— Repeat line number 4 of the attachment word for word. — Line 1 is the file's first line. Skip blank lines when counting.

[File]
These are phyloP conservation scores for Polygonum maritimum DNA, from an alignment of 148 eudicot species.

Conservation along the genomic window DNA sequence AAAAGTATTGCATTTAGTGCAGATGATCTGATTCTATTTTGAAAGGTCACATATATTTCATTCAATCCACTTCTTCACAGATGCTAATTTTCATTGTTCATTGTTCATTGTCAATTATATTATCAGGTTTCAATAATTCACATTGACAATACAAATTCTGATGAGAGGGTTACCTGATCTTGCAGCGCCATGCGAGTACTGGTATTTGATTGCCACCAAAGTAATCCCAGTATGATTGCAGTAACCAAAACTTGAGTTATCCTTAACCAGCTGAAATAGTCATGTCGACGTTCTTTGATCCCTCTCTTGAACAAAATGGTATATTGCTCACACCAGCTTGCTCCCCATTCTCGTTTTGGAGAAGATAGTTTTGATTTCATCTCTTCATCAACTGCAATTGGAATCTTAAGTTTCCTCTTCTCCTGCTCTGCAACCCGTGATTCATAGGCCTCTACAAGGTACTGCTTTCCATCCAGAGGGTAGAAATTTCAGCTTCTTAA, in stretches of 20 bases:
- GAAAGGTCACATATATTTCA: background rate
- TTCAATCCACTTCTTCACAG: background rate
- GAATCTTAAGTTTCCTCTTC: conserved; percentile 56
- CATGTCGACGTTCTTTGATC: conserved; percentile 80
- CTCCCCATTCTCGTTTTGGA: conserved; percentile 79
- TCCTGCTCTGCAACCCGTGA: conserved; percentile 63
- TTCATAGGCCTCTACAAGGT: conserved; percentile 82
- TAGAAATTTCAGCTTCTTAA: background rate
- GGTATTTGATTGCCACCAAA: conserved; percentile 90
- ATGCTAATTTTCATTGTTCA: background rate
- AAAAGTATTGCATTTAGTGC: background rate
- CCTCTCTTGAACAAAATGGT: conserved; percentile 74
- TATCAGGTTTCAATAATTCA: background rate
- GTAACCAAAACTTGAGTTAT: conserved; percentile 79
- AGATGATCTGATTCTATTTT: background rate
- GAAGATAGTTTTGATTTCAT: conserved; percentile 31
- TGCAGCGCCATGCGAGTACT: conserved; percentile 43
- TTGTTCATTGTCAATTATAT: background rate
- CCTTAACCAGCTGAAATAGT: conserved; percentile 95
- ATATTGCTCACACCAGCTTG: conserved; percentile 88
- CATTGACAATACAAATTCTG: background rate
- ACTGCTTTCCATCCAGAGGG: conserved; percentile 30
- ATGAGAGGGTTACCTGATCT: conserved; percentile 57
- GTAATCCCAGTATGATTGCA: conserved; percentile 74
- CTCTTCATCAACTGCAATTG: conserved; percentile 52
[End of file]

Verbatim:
- TTCAATCCACTTCTTCACAG: background rate